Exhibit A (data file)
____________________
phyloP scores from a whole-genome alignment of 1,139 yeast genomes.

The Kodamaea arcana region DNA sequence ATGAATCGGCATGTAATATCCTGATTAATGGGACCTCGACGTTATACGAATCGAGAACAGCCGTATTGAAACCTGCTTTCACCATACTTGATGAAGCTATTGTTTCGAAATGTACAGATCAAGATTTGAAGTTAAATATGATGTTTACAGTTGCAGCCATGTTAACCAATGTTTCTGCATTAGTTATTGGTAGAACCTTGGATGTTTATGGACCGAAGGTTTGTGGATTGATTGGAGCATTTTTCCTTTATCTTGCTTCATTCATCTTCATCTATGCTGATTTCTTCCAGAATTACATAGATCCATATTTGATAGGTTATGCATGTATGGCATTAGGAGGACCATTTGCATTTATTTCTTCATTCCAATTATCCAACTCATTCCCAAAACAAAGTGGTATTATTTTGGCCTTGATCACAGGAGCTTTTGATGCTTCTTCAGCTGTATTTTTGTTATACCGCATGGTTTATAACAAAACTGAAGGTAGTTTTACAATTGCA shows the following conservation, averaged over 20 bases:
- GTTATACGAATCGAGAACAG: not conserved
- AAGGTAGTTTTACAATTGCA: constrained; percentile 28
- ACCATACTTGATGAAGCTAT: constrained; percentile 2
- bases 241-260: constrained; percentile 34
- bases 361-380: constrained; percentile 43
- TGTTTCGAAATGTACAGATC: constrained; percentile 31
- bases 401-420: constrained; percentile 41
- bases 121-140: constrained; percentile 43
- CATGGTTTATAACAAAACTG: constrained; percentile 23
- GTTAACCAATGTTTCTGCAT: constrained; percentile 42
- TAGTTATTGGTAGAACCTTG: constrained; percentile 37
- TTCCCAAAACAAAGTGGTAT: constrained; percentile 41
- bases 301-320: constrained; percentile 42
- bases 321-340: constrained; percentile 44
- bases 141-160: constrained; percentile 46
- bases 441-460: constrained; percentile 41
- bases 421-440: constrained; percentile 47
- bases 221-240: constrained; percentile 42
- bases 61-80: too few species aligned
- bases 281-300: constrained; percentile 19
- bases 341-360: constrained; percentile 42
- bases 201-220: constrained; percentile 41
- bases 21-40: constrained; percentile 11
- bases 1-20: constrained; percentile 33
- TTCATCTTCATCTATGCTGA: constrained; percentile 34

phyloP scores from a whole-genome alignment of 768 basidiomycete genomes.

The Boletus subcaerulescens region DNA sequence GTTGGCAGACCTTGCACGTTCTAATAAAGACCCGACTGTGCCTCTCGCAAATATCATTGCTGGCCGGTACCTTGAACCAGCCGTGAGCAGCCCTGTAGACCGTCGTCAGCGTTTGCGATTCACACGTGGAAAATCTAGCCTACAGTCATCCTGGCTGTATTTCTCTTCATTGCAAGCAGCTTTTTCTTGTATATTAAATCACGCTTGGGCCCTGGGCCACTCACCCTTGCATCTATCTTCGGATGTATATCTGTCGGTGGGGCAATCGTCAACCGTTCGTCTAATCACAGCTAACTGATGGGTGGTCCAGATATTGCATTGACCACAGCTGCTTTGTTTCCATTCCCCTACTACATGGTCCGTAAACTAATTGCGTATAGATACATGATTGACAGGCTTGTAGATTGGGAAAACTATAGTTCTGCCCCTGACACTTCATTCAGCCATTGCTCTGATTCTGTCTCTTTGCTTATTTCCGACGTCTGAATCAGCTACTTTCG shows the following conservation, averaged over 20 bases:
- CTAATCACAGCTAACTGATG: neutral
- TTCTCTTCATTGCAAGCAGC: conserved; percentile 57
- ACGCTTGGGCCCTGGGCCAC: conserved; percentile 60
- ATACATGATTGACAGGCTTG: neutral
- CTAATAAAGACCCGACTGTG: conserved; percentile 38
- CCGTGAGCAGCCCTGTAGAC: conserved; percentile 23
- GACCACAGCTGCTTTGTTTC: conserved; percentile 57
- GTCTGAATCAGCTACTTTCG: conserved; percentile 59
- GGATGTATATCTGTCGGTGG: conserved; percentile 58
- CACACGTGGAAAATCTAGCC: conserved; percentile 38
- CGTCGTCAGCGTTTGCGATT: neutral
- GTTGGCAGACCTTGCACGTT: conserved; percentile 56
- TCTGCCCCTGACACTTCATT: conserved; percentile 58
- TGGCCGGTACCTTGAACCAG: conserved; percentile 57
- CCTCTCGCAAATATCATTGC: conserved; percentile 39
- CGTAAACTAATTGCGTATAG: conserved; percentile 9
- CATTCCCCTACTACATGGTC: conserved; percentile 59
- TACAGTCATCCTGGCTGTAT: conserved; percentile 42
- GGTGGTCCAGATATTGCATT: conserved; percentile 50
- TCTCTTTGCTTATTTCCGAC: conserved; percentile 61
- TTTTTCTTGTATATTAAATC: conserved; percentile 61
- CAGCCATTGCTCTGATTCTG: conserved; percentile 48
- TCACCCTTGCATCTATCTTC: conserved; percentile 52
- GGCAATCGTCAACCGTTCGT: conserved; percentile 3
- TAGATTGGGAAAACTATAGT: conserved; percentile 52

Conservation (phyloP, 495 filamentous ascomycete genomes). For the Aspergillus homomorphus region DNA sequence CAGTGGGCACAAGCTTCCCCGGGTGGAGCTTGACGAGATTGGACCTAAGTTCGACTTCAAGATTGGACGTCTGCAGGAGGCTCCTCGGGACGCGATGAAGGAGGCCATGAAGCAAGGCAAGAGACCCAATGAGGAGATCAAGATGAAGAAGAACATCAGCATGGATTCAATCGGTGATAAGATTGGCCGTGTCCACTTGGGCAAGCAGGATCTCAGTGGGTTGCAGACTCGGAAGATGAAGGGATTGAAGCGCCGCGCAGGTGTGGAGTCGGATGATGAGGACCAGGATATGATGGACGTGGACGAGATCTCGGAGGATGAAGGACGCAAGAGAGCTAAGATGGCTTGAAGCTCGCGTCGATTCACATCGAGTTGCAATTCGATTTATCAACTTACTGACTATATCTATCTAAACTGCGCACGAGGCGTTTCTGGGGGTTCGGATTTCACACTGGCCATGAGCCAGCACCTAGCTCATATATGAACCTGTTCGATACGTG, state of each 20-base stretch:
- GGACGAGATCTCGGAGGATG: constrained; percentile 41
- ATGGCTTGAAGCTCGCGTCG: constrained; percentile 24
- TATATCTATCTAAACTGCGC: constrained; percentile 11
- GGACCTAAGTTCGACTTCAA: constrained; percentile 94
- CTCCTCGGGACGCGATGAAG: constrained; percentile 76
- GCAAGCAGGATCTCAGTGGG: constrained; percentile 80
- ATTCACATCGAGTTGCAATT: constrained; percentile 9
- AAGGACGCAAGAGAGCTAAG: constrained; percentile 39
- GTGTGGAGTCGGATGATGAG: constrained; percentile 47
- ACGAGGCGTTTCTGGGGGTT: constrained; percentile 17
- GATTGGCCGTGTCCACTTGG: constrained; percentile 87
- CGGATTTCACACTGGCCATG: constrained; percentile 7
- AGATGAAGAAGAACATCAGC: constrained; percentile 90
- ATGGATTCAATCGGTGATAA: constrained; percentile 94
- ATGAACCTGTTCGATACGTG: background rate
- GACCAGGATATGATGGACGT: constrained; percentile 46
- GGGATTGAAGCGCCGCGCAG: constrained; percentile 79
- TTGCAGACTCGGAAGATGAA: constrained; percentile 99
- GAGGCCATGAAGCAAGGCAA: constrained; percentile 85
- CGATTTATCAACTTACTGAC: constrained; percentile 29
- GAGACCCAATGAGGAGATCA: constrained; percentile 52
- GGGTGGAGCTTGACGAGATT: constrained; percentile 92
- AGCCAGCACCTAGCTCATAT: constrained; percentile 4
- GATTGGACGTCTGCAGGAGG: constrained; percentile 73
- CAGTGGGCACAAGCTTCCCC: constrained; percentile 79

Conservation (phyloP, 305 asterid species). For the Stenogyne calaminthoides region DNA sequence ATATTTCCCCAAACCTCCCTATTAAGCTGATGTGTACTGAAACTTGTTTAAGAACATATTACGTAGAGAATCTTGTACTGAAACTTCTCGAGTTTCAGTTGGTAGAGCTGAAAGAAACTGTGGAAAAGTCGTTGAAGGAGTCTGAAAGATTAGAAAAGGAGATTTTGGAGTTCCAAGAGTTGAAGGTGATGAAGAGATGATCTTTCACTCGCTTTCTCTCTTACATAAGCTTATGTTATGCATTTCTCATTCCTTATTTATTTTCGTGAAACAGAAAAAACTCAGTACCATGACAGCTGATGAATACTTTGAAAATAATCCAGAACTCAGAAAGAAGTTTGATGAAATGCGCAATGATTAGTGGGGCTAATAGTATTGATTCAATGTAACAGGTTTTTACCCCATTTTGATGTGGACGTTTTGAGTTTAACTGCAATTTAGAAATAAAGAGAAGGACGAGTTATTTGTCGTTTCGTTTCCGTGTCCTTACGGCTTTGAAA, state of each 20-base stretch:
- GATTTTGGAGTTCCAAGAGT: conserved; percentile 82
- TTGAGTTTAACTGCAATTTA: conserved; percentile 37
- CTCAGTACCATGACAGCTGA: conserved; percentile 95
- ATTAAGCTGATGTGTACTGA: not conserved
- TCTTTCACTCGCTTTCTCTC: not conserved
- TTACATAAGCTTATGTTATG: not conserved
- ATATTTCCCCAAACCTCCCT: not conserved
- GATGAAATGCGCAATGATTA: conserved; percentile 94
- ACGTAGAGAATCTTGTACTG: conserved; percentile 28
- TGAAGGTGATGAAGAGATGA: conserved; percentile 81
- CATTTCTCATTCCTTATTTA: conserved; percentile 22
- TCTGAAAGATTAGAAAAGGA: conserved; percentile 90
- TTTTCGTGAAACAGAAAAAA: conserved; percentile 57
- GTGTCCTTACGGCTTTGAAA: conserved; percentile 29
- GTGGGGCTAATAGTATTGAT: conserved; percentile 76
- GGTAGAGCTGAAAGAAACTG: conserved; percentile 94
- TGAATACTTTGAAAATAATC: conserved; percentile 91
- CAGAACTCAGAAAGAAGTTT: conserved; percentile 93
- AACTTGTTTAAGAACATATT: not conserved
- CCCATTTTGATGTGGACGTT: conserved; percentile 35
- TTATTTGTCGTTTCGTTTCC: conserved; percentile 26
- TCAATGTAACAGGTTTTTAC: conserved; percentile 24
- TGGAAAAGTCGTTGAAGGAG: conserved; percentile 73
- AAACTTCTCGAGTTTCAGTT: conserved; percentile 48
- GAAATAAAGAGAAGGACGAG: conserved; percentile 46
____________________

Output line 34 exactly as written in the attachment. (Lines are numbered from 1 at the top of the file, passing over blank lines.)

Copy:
- CTAATAAAGACCCGACTGTG: conserved; percentile 38